Cover Image: Absolution


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Member Reviews

"Kudus, why do you hate me so much? What did I do? Why am I cursed?"

 (Please note, this is my first book by this author so I had nothing to pull from in other books. Also note that I am retired clergy so my views, which are my own may in some ways differ from others)

So begins this tale that concludes a trilogy set in a fantastical version of southeast Asia. Tulen is an orphan with a certain "gift" that since she has had little to no training on how to handle it has and continues to get her into more trouble than she may understand. She has this "guilt cloud"over her after she thinks she caused her brother's death and attributed that death to the suffen death of her Mak (mother).  Did she really cause this? And if she didn't why does she feel so guilty?

Sentanced after picking the pocket of Justice Indah, she is "sentenced" to a 2 year working in the home of the accussor. In reality it is a much better place than she was living. Working with Magda the head of household help, Sabit (the name Tulen has chosen to use in hopes to lessen the world knowing her "burdensome past", in a world of mind readers-herself included). Whule working, se is reintroduced to an old friend, Mikal, who is on a secret journey to restore a covenent his father broke. Tulen has no clue that he is her friend.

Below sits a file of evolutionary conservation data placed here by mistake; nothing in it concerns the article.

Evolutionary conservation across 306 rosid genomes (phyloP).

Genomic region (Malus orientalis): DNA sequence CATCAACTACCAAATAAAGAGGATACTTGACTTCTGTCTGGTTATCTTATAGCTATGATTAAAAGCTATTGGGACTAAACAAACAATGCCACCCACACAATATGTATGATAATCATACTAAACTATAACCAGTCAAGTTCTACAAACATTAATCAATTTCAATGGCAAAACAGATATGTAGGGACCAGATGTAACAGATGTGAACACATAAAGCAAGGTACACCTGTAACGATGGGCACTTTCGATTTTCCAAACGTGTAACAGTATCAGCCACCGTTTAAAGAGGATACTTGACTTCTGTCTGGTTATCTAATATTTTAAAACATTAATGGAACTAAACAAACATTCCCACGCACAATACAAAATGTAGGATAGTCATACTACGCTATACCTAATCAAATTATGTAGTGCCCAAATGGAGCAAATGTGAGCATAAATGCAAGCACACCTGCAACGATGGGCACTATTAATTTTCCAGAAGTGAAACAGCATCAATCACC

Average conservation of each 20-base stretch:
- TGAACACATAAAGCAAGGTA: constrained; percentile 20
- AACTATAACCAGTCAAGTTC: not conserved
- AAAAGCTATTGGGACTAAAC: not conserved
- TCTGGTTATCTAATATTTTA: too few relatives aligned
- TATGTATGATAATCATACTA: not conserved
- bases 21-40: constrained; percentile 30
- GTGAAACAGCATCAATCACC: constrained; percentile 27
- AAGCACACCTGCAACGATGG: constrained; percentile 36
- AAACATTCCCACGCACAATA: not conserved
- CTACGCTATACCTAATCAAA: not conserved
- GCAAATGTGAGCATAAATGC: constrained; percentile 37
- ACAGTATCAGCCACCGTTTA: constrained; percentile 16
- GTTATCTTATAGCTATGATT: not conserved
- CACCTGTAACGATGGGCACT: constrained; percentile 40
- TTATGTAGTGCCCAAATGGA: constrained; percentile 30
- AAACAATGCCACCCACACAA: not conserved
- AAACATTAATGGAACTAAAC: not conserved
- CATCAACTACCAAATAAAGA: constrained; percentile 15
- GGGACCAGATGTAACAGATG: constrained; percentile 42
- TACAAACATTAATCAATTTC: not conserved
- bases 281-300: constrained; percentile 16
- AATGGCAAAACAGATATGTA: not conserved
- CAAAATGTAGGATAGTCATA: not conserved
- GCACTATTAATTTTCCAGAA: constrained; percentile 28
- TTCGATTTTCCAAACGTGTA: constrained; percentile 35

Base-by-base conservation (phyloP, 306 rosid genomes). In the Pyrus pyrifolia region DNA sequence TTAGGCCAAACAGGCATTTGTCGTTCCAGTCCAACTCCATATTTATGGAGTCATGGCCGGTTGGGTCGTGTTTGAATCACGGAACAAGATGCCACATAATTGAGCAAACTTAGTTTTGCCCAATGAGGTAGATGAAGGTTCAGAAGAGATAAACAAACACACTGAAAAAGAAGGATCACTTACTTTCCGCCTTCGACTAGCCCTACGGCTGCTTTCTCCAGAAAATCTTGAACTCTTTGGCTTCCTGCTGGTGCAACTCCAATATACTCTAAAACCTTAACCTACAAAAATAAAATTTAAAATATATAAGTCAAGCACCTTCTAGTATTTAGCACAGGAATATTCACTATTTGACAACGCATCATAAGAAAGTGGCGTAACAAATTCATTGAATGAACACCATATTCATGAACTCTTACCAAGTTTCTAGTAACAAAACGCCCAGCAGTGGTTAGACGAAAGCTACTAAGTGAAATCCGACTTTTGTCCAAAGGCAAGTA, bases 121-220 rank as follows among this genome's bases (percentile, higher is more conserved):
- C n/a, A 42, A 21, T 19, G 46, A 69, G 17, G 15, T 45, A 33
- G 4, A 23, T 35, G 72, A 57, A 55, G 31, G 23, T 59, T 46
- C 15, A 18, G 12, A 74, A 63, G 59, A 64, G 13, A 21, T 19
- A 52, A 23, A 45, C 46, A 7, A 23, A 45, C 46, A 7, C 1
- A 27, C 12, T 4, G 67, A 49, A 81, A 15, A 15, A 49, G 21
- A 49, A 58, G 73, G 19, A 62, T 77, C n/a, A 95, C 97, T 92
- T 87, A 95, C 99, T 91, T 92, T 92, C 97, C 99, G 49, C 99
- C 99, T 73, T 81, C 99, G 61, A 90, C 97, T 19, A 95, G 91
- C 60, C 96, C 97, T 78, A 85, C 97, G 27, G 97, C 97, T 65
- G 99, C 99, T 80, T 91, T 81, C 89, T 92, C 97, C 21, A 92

What made this book interesting to me was how spiritual it is. Forgiveness, of others and herself is what is hardest for  Tulen/Sabit. She and Mikal work on "Tasks" to fulfill the "Mandate of Kudus" to "Walk humbly, show mercy, and do justice in the land" which when clarified means good deeds and miracles performed in the city. A promise to Kudus cannot be broken. 

When all the purifications are over, the last is Confession, where a "secretkeeper" delves into the mind and sees what might be hiding. When her mother's best friend turns out to be one of the justices an interesting reunion of sorts comes around as Forgiveness is granted and it seems as if life will return to "normal".  Or will it? Recommended 4/5

[Disclaimer: I recieved this book from NetGalley and it did not affect my opinion or this review]
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I had enjoyed Amok a lot so I was glad the series continued with this book. It had what I was hoping for and did a great job in telling the same story. The characters were interesting and worked with the world really well, I was glad I was able to read this as I enjoyed Anna Tan's work and writing style. I can;t wait to read more in from Ms. Tan.

“Tun Nadir at eighteen was very different from who he is now at forty-five,” Abdullah says. “He disobeyed his father and ran away to Maha to join the war. There, Sultan Simson wouldn’t let him be a soldier, so he spent two years at sea.”
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